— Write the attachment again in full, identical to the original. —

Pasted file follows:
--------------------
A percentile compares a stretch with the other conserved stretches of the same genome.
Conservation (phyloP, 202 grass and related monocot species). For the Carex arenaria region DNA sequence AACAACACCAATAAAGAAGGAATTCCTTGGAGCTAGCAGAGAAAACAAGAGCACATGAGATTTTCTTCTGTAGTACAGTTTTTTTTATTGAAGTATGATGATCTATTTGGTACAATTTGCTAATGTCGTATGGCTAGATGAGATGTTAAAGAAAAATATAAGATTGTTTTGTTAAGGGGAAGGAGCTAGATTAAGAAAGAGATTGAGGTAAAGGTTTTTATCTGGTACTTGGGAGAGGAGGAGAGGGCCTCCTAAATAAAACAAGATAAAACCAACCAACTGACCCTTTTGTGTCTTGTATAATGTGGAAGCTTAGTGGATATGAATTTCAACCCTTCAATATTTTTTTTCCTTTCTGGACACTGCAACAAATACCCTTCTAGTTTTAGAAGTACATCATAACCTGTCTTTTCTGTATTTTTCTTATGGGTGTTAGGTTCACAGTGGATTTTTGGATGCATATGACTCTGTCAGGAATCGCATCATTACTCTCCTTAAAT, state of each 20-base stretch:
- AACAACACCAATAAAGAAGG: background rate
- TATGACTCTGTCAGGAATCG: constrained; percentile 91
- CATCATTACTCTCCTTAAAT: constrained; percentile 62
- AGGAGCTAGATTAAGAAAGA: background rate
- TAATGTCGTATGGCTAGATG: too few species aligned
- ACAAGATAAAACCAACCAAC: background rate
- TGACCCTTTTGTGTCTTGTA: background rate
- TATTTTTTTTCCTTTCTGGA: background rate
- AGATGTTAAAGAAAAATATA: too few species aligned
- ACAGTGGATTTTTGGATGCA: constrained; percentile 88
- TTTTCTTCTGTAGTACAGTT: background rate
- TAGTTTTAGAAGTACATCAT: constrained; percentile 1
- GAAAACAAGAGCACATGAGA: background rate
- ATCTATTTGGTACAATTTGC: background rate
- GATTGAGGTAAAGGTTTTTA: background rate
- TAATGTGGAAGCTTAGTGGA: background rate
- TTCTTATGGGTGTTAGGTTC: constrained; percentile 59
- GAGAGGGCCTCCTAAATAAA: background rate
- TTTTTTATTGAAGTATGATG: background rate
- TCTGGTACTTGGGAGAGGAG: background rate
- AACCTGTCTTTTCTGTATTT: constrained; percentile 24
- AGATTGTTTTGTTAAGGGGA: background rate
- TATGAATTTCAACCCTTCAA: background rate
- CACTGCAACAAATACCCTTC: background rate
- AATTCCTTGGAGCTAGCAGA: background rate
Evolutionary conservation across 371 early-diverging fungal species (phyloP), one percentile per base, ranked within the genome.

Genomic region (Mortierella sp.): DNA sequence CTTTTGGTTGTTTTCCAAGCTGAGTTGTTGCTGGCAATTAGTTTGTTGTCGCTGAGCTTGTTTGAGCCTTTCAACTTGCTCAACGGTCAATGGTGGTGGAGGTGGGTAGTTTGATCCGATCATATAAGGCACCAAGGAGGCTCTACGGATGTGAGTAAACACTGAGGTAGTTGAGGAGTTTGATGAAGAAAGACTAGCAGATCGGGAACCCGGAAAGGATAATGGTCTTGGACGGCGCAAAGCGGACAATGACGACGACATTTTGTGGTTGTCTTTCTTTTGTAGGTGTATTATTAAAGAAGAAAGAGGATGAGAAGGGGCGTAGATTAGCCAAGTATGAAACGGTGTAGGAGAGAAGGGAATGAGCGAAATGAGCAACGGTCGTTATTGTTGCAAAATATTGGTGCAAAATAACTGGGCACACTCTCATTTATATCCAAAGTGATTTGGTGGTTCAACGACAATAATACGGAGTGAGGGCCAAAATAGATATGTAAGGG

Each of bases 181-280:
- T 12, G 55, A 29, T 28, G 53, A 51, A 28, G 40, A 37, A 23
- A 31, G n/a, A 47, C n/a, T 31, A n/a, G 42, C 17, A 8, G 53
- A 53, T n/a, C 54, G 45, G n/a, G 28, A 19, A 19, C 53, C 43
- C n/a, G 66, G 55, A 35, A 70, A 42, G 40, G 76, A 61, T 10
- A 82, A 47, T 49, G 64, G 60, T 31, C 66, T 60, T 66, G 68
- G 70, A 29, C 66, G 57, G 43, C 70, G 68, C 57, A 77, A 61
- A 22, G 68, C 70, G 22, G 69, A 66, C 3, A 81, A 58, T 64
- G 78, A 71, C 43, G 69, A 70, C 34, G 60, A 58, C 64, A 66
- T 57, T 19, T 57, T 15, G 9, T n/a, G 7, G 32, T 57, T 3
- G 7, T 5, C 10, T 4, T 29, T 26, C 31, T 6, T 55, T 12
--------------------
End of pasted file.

A percentile compares a stretch with the other conserved stretches of the same genome.
Conservation (phyloP, 202 grass and related monocot species). For the Carex arenaria region DNA sequence AACAACACCAATAAAGAAGGAATTCCTTGGAGCTAGCAGAGAAAACAAGAGCACATGAGATTTTCTTCTGTAGTACAGTTTTTTTTATTGAAGTATGATGATCTATTTGGTACAATTTGCTAATGTCGTATGGCTAGATGAGATGTTAAAGAAAAATATAAGATTGTTTTGTTAAGGGGAAGGAGCTAGATTAAGAAAGAGATTGAGGTAAAGGTTTTTATCTGGTACTTGGGAGAGGAGGAGAGGGCCTCCTAAATAAAACAAGATAAAACCAACCAACTGACCCTTTTGTGTCTTGTATAATGTGGAAGCTTAGTGGATATGAATTTCAACCCTTCAATATTTTTTTTCCTTTCTGGACACTGCAACAAATACCCTTCTAGTTTTAGAAGTACATCATAACCTGTCTTTTCTGTATTTTTCTTATGGGTGTTAGGTTCACAGTGGATTTTTGGATGCATATGACTCTGTCAGGAATCGCATCATTACTCTCCTTAAAT, state of each 20-base stretch:
- AACAACACCAATAAAGAAGG: background rate
- TATGACTCTGTCAGGAATCG: constrained; percentile 91
- CATCATTACTCTCCTTAAAT: constrained; percentile 62
- AGGAGCTAGATTAAGAAAGA: background rate
- TAATGTCGTATGGCTAGATG: too few species aligned
- ACAAGATAAAACCAACCAAC: background rate
- TGACCCTTTTGTGTCTTGTA: background rate
- TATTTTTTTTCCTTTCTGGA: background rate
- AGATGTTAAAGAAAAATATA: too few species aligned
- ACAGTGGATTTTTGGATGCA: constrained; percentile 88
- TTTTCTTCTGTAGTACAGTT: background rate
- TAGTTTTAGAAGTACATCAT: constrained; percentile 1
- GAAAACAAGAGCACATGAGA: background rate
- ATCTATTTGGTACAATTTGC: background rate
- GATTGAGGTAAAGGTTTTTA: background rate
- TAATGTGGAAGCTTAGTGGA: background rate
- TTCTTATGGGTGTTAGGTTC: constrained; percentile 59
- GAGAGGGCCTCCTAAATAAA: background rate
- TTTTTTATTGAAGTATGATG: background rate
- TCTGGTACTTGGGAGAGGAG: background rate
- AACCTGTCTTTTCTGTATTT: constrained; percentile 24
- AGATTGTTTTGTTAAGGGGA: background rate
- TATGAATTTCAACCCTTCAA: background rate
- CACTGCAACAAATACCCTTC: background rate
- AATTCCTTGGAGCTAGCAGA: background rate
Evolutionary conservation across 371 early-diverging fungal species (phyloP), one percentile per base, ranked within the genome.

Genomic region (Mortierella sp.): DNA sequence CTTTTGGTTGTTTTCCAAGCTGAGTTGTTGCTGGCAATTAGTTTGTTGTCGCTGAGCTTGTTTGAGCCTTTCAACTTGCTCAACGGTCAATGGTGGTGGAGGTGGGTAGTTTGATCCGATCATATAAGGCACCAAGGAGGCTCTACGGATGTGAGTAAACACTGAGGTAGTTGAGGAGTTTGATGAAGAAAGACTAGCAGATCGGGAACCCGGAAAGGATAATGGTCTTGGACGGCGCAAAGCGGACAATGACGACGACATTTTGTGGTTGTCTTTCTTTTGTAGGTGTATTATTAAAGAAGAAAGAGGATGAGAAGGGGCGTAGATTAGCCAAGTATGAAACGGTGTAGGAGAGAAGGGAATGAGCGAAATGAGCAACGGTCGTTATTGTTGCAAAATATTGGTGCAAAATAACTGGGCACACTCTCATTTATATCCAAAGTGATTTGGTGGTTCAACGACAATAATACGGAGTGAGGGCCAAAATAGATATGTAAGGG

Each of bases 181-280:
- T 12, G 55, A 29, T 28, G 53, A 51, A 28, G 40, A 37, A 23
- A 31, G n/a, A 47, C n/a, T 31, A n/a, G 42, C 17, A 8, G 53
- A 53, T n/a, C 54, G 45, G n/a, G 28, A 19, A 19, C 53, C 43
- C n/a, G 66, G 55, A 35, A 70, A 42, G 40, G 76, A 61, T 10
- A 82, A 47, T 49, G 64, G 60, T 31, C 66, T 60, T 66, G 68
- G 70, A 29, C 66, G 57, G 43, C 70, G 68, C 57, A 77, A 61
- A 22, G 68, C 70, G 22, G 69, A 66, C 3, A 81, A 58, T 64
- G 78, A 71, C 43, G 69, A 70, C 34, G 60, A 58, C 64, A 66
- T 57, T 19, T 57, T 15, G 9, T n/a, G 7, G 32, T 57, T 3
- G 7, T 5, C 10, T 4, T 29, T 26, C 31, T 6, T 55, T 12